7 Deadly Sins of Investing: Don't make ANY of these investment mistakes...
Far too many people try to take investment matters into their own hands and suffer from ―poor performance-itis - a deadly wealth killing disease. This often happens from making one or several of these common mistakes:
1. Having too many portfolio holdings. Many people simply believe there is strength in numbers. You hear all the time, ―Don’t put all your eggs in one basket. While it is true you should diversify, you should be on the guard against “di-worse-ification” – having too many positions. A portfolio can be diversified having as few as ten holdings. Anything north of 50 positions can simply be too many to keep track of.
I once met a Harvard MBA who was a successful CFO for a fish company. He claimed to have ―all the answers‖ when it came to investing. When I looked at his portfolio, no lie, he owned over 250 different stocks. I asked him how he kept track of all these and his answer was simply "I don’t…" If a Harvard MBA can make this mistake, everyone else could as well.
2. Having no exit strategy or plan to sell if things go wrong. Finding the right investment to buy is only one side of the equation. Many people buy an investment and hold on for too long because of sentimental reasons (they worked there; their parents or grandparents owned it, etc. etc.). Fall in love with people not stocks!
At Faith-Based Investor, we have a disciplined sell process. We will sell if it meets one of these four criteria:
a) It reaches our target sell price and we want to lock in gains.
b) It hits our maximum loss threshold. The investment is sold to minimize losses.
c) We simply find a better alternative for our investment dollars. Sometimes when we are fully invested, we sell off a few holdings here or there to free up room for ―better opportunities‖.
d) It makes an unethical or immoral decision that keeps us from wanting to continue to own shares (i.e. they start producing a product or service that violates our faith or they donate money to causes that are not in line with our Christian values.
3. Buying what was hot last week. I often see investors have far too much exposure to sectors or investments that have been ―hot‖ recently (for example basic materials, emerging markets, etc.). This is a recipe for disaster as markets go through cycles and it often becomes a case of ―buying high‖ rather than ―buying low‖. It a sector or investment has risen rapidly, there is often a high probability of a pullback.
4. Having too much overlap. When you own five different energy or gold mining ETFs does NOT mean you are diversified! Same goes for owning multiple mutual funds that are buying the same types of companies.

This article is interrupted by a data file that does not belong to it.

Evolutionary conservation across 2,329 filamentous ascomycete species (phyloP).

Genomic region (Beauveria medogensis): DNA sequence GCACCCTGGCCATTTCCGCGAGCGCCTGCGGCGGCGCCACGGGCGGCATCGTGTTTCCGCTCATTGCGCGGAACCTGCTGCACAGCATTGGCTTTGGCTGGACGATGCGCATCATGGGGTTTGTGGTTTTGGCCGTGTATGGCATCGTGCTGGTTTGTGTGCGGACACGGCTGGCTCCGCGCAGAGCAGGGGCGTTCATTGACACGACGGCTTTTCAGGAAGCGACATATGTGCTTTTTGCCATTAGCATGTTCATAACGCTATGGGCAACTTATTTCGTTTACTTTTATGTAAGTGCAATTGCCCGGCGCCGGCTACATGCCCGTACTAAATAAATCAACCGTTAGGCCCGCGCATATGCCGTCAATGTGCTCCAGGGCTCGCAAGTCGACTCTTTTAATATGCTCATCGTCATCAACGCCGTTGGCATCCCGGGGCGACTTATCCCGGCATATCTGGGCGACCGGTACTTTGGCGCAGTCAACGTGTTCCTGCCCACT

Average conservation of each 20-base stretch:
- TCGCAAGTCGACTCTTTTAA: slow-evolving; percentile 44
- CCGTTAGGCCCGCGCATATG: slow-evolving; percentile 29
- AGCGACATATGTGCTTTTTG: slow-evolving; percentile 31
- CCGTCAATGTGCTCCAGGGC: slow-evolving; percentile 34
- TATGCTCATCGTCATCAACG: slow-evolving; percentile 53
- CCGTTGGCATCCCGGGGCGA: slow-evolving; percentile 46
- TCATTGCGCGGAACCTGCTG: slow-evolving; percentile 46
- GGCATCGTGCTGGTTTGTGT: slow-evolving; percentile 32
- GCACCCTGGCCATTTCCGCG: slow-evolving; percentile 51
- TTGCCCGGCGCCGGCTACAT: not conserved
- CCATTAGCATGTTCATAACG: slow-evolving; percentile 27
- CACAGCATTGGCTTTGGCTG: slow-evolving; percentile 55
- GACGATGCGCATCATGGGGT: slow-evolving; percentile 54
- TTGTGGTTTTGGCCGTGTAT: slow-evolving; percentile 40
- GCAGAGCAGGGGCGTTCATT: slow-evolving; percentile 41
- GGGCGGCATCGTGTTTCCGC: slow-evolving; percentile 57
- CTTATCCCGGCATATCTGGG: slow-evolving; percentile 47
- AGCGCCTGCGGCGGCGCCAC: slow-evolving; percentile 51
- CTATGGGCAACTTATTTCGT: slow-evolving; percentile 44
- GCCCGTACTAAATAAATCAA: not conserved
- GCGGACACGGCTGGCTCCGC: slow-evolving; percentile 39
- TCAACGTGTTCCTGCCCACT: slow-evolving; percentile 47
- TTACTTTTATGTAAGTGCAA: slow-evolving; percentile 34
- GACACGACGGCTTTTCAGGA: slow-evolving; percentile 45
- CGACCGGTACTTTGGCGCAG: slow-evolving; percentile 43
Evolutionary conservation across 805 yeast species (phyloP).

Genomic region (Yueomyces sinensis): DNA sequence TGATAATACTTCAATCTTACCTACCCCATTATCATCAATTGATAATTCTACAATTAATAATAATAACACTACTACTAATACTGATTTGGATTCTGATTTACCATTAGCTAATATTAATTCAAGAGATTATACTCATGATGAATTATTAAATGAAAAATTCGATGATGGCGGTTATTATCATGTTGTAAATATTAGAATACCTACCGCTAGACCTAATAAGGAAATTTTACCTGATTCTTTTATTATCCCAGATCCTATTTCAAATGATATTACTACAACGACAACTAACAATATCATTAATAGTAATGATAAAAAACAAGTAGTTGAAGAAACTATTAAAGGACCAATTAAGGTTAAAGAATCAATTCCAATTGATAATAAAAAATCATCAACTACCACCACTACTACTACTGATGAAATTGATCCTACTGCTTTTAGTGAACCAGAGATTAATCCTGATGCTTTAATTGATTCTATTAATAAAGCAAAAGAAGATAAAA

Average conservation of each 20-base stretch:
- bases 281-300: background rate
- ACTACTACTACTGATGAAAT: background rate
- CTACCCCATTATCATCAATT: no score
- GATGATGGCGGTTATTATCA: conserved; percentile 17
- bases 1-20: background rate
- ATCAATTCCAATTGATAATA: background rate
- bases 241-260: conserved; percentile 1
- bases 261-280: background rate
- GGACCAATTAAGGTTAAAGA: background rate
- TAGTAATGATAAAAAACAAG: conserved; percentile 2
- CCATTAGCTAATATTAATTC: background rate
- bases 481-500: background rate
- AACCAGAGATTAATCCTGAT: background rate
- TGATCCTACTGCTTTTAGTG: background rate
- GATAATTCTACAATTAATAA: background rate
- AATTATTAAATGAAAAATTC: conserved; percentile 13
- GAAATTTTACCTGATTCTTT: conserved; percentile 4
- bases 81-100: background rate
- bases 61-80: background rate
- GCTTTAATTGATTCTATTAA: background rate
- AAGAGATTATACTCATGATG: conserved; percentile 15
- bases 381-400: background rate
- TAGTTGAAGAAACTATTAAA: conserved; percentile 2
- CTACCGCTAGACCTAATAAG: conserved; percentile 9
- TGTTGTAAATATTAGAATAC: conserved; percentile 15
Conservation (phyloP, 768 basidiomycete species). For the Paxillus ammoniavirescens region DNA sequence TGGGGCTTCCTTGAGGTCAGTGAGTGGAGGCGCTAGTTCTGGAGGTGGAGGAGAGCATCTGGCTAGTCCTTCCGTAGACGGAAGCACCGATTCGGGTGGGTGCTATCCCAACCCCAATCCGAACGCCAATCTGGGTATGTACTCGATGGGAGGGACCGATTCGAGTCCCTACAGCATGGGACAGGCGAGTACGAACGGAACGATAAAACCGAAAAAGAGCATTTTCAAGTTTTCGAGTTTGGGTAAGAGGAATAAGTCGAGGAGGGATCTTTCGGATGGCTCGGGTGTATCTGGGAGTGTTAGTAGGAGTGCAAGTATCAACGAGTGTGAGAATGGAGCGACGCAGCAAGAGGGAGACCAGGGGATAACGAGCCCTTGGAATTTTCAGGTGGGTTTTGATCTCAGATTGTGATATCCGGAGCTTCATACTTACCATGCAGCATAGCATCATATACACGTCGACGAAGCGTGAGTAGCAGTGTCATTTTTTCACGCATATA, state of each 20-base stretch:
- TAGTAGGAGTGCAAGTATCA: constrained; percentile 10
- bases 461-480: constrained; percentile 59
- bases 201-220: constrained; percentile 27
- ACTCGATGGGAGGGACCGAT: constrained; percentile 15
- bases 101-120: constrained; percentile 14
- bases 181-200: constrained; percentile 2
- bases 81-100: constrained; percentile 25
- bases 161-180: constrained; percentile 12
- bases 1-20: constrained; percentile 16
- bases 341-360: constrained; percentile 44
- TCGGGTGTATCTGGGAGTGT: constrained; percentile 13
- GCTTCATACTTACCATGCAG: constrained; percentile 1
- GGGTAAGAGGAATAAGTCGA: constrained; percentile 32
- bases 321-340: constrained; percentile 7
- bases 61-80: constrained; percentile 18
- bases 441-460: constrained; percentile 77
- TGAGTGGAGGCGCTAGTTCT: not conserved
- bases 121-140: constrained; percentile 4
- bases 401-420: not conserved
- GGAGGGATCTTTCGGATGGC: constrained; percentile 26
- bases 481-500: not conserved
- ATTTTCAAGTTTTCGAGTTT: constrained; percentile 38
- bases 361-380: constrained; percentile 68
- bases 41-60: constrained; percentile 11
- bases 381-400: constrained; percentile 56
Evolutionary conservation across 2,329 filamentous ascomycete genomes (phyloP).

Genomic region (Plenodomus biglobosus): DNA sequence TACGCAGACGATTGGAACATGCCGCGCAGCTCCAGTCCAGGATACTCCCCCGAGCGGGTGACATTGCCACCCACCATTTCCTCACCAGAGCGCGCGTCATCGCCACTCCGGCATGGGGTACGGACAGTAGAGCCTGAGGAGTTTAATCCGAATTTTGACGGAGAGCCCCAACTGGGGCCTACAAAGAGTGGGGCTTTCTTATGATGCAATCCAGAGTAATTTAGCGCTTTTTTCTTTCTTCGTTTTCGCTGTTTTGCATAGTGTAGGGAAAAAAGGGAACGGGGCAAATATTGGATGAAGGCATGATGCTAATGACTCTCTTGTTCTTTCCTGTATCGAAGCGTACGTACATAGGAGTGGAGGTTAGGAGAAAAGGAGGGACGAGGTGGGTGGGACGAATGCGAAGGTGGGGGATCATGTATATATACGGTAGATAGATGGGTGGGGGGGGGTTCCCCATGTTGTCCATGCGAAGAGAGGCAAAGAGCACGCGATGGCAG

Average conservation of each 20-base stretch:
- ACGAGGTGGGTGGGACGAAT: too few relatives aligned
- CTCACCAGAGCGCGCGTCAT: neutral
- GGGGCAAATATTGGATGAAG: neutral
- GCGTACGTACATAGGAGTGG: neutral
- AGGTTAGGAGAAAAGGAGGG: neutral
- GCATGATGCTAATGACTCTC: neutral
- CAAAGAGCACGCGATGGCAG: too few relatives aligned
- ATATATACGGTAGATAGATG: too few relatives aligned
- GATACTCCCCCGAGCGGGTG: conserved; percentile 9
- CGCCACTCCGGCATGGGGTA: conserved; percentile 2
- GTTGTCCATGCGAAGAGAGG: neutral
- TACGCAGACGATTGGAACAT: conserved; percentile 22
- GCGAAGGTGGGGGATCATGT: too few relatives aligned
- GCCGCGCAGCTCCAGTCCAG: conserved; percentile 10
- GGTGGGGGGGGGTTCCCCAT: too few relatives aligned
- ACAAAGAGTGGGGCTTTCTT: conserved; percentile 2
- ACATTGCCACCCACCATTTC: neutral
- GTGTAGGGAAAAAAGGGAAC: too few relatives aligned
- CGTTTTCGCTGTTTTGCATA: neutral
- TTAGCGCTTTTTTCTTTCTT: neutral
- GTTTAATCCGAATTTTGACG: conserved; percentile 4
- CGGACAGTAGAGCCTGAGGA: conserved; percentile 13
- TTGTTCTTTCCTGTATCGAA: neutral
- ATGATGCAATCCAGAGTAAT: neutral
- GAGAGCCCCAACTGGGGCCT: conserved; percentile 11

There is a term called ―correlation‖. This simply means that investments that are similar (highly correlated) tend to move in a similar direction. By having too much overlap in a portfolio, you often exposure yourself to more risk than you bargained for.
Instead look to broaden your investment universe by looking for large company stocks, mid and small company stocks, international, emerging market, fixed income, real estate, precious metals, and other commodities to name a few.
5. Having too many extremely small positions. I have seen far too many investors take a shotgun approach to investing. They buy 100 shares here and there and end up paying too much in fees and commissions. Have a ―bigger picture‖ approach and utilize a discount broker to minimize your transaction costs.
6. Improper use of inverse ETFs or mutual funds. Inverse holdings (those designed to go up while the market goes down) are extremely volatile securities. Make sure you do not treat these as as long-term investments but rather use tem sparingly as a short-term ―hedge‖. If you utilize this strategy, make sure you monitor frequently and have stop-loss measures in place.
7. Paying too much attention to the news and overacting based on emotions. Let’s face it: we are living in difficult times. Unless you are old enough to remember the Great Depression, chances are these are by far the most economic times you have ever seen.
Remaining calm, collected, and level-headed during these trying times is no easy feat. However with a long-term approach and tactical strategies to take advantage of short-term opportunities, you can stay ahead of the curve and prevent costly mistakes.
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